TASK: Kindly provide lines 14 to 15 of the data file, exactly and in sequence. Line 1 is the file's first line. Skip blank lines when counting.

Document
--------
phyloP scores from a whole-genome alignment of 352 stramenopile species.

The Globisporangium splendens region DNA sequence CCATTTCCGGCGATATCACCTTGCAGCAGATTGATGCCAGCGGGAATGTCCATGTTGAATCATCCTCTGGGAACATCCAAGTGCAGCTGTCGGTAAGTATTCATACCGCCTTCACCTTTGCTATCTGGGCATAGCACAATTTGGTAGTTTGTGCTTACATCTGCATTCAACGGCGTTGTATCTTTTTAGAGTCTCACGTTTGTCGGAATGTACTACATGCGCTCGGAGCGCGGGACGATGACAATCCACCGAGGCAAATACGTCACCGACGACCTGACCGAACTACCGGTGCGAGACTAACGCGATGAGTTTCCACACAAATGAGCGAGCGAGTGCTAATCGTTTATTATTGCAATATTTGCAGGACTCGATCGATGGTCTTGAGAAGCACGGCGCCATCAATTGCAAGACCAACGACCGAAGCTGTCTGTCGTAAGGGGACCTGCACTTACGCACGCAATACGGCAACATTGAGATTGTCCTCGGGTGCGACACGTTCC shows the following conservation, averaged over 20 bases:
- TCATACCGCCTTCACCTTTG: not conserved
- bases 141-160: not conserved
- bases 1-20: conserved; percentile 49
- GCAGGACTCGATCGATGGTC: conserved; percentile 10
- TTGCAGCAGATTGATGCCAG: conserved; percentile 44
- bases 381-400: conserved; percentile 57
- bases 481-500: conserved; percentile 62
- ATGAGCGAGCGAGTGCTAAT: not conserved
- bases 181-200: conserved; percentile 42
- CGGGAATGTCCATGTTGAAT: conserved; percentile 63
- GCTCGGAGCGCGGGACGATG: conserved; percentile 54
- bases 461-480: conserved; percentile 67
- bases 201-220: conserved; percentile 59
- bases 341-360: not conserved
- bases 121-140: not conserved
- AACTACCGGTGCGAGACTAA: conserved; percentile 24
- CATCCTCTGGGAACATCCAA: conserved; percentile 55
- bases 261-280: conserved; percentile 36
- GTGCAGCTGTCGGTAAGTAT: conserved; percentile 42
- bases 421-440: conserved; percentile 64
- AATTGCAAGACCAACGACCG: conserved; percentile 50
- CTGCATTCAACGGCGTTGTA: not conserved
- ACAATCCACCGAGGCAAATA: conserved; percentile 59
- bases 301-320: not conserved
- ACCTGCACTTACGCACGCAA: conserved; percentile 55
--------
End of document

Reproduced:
- bases 461-480: conserved; percentile 67
- bases 201-220: conserved; percentile 59